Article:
Artist Steve McQueen (no relation to the screen legend) ventures out of the art gallery and into the cinema with Hunger, a controversial movie about IRA hunger striker Bobby Sands that’s been praised to the heights and damned to the depths in equal measure. It scooped the Camera d’Or award for best first-time director at this year’s Cannes Film Festival, was shown recently to great acclaim at the London Film Festival, and has predictably left the tabloid press frothing with fury.
Ostensibly, McQueen’s movie doesn’t take sides. A winner of the Turner Prize in 1999 (beating Tracey Emin, no less), he made his name in the art world with a series of austere and minimal short films, and austerity and minimalism is what he delivers here with a succession of long takes, sparse dialogue and static, near abstract shots. This is art-house cinema at its most rigorous. As far as McQueen is concerned, Hollywood is on another planet entirely.
He begins his film with wordless scenes of a prison officer in 1981 Northern Ireland starting his day: soaking his bloodied knuckles in the bathroom sink, silently eating his breakfast and then routinely checking beneath his car for explosive devices before he leaves home, while his wife watches anxiously from behind the net curtains.
Then McQueen plunges the viewer into the heart of the notorious H-Blocks of Belfast’s Maze Prison, where IRA prisoners are staging their so-called ‘dirty protest’ in a bid to win political status, spilling their urine into the corridors and smearing their cells with excrement – a gesture that acquires an almost abstract-art quality. (As McQueen’s camera lingered on the shit-bedaubed walls, I couldn’t help thinking of McQueen’s fellow Turner Prize winner Chris Ofili and his ‘elephant dung’ paintings).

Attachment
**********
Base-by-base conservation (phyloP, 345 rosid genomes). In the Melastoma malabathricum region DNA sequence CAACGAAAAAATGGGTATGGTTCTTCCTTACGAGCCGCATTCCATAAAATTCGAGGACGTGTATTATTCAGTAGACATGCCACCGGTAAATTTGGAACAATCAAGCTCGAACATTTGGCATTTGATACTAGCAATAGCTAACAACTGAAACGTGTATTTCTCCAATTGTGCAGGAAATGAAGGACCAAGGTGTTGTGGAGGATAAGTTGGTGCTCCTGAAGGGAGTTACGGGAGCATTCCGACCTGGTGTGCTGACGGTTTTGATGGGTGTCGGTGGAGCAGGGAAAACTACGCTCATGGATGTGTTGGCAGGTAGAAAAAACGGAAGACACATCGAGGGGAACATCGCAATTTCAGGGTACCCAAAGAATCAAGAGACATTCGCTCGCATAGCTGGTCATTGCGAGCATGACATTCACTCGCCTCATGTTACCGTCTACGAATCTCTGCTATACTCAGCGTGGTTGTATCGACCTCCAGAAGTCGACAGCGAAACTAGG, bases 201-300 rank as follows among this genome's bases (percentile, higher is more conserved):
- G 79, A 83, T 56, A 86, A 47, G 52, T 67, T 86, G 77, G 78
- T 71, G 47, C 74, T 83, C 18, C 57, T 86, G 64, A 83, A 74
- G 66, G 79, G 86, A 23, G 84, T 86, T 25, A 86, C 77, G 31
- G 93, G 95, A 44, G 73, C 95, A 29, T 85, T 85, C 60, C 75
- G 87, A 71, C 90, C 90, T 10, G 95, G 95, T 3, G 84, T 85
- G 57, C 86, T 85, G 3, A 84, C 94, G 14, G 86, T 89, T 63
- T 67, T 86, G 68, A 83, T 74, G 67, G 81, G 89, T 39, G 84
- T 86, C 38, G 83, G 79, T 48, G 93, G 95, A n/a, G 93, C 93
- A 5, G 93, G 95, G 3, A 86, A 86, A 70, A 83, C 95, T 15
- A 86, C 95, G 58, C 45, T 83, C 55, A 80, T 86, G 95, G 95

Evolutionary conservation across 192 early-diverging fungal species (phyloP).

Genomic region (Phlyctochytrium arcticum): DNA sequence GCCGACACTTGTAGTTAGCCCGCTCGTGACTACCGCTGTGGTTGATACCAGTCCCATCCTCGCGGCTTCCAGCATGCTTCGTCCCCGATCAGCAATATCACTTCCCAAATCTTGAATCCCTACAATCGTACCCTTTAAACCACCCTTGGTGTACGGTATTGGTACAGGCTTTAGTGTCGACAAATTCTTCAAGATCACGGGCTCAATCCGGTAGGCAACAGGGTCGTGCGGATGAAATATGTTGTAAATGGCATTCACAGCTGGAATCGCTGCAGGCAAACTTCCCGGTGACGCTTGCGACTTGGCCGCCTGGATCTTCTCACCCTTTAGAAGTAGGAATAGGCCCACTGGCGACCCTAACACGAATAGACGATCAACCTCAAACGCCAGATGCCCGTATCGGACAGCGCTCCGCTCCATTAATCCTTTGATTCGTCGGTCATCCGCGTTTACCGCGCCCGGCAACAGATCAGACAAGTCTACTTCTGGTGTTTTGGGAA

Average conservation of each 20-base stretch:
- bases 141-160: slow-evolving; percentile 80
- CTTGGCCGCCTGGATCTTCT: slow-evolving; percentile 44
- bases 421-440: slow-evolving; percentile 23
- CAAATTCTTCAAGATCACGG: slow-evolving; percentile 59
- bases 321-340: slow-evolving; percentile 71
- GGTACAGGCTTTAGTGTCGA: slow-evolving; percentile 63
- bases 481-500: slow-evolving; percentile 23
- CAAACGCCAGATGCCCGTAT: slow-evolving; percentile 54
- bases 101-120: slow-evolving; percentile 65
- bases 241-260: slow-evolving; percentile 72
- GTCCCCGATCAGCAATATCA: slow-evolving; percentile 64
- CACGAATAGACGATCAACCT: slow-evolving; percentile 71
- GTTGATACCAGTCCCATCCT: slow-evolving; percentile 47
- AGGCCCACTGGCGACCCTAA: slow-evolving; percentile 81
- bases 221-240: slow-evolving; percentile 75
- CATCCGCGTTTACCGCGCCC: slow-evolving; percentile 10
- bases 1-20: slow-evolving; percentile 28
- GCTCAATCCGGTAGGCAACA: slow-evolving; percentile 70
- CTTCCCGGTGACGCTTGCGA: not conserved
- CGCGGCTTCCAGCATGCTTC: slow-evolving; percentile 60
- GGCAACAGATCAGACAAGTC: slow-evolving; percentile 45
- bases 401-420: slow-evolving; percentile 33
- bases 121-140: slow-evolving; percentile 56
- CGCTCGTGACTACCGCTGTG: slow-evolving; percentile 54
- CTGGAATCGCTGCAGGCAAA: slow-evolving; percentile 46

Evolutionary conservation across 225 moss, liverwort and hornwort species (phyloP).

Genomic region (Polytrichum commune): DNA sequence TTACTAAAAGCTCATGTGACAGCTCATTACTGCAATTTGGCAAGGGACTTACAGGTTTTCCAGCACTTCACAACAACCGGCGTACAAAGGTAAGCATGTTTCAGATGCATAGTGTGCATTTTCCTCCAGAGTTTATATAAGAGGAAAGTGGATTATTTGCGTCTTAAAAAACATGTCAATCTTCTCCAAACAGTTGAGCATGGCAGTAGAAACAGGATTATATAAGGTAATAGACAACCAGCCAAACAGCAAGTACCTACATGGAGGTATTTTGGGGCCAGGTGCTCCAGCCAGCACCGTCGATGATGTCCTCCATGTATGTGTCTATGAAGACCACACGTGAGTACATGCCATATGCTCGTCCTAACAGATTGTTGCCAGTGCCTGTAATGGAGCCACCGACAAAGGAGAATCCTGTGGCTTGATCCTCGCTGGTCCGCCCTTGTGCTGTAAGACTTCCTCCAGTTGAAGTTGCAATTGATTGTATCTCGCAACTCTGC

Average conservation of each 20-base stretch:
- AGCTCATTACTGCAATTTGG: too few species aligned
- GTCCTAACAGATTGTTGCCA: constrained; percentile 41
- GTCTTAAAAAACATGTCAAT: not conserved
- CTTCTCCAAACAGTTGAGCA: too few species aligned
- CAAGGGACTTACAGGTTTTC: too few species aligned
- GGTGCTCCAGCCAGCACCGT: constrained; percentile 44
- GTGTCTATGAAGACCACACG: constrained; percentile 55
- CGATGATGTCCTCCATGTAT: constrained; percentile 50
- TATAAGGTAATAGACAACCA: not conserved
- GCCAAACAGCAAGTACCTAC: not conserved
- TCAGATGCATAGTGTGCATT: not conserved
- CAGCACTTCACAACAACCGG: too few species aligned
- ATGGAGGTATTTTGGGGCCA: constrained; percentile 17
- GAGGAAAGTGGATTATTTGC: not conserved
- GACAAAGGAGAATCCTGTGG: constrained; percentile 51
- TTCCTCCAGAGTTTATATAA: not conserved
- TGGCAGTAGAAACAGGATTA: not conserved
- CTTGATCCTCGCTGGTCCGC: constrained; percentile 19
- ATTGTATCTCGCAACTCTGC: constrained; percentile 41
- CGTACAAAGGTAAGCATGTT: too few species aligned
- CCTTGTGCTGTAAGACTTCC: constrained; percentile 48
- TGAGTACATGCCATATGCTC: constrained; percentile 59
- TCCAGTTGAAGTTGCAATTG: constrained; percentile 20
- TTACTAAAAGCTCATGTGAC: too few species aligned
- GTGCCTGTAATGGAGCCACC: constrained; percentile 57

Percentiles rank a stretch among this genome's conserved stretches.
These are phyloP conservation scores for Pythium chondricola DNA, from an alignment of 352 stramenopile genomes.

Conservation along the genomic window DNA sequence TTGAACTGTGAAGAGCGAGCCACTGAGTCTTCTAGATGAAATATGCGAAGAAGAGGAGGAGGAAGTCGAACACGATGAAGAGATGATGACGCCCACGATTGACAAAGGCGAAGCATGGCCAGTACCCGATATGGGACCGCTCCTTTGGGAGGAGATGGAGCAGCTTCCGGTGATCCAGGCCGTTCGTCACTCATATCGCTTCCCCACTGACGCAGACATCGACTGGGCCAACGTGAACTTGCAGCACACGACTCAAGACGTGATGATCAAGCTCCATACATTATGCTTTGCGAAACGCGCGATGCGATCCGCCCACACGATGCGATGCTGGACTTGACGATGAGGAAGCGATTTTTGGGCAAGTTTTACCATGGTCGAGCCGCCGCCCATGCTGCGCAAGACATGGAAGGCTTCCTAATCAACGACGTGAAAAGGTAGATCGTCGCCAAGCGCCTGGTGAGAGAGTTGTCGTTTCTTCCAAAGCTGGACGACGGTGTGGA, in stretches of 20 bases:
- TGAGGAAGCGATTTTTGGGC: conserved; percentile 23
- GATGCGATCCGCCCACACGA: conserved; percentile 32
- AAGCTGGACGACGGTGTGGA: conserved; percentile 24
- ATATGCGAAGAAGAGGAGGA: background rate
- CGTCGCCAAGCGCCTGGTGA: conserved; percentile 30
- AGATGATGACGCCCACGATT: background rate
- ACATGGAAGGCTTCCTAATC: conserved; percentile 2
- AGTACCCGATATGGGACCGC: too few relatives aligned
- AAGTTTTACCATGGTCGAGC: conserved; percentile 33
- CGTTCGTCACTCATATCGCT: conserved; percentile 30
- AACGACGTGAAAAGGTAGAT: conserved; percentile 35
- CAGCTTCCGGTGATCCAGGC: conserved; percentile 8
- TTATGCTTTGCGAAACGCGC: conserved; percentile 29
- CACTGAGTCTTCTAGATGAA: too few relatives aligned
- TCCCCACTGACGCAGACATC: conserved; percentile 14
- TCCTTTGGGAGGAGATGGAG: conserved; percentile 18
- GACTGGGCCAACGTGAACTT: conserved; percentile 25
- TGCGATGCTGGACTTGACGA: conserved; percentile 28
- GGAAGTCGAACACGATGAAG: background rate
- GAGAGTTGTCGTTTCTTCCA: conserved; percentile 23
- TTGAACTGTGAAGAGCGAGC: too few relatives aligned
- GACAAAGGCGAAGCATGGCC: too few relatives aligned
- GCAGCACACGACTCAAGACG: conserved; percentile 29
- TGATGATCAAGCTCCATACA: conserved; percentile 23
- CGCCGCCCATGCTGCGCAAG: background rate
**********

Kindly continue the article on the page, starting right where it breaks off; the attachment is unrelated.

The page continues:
We also get an unflinchingly view of the violence meted out by the guards, and as the batons rain down on the naked bodies of the prisoners (naked because they wrap themselves in blankets rather than wear prison uniform), McQueen is clearly inviting us to draw comparisons with the brutal treatment of prisoners in Abu Ghraib and Guantánamo Bay.
All this unfolds with minimal dialogue until a remarkable 22-minute scene in which Michael Fassbender’s Bobby Sands debates with a Catholic priest played by Liam Cunningham about his decision to go on hunger strike. The episode is an astonishing tour-de-force, filmed in a nearly unbroken take by an unmoving camera as the pair thrash out the ethics of Sands’ decision to starve himself to death. McQueen’s lens may not budge, but the scene is as gripping as anything in Quantum of Solace with its rapid-fire editing.
Then we get an equally unblinking view of Sands’ physical decline, as his body breaks down and his mind drifts in and out of consciousness (conveyed with method acting conviction by Fassbender, who lost 14kg for the role). Sands’ eventual death comes on the 66th day of his fast, on 5th May 1981.
McQueen’s stance is supposedly even-handed, but it’s clear where his sympathies lie – firmly with Sands and his fellow prisoners. We witness the brutality of the state, as represented by the prison guards, but not the atrocities carried out by the IRA. Admittedly, the film does show a single act of republican violence and it is horrifyingly savage, but in the course of the film’s narrative it comes across as an act of payback. Similarly, the film’s only dissenting voice is that of Cunningham’s priest, and while he objects to Sands’ strategy he is sympathetic to his cause.
Not that you would learn anything about the Troubles from Hunger: McQueen deliberately withholds any context to the events he portrays. So you won’t discover the background to the IRA’s campaign, nor the cause of Sands’ imprisonment. And as the Sands of this portrayal takes on more and more of the attributes of a religious martyr, you have to step back from the film to remind yourself that his struggle was to legitimise political violence.
None of this detracts from Hunger’s power as a film. McQueen is clearly a major talent and he has produced a work that is emotionally harrowing and artistically audacious. A ‘balanced’ film wouldn’t have been nearly so effective, but for all Hunger’s strengths, its veiled romanticising of Sands and the IRA left me distinctly uneasy.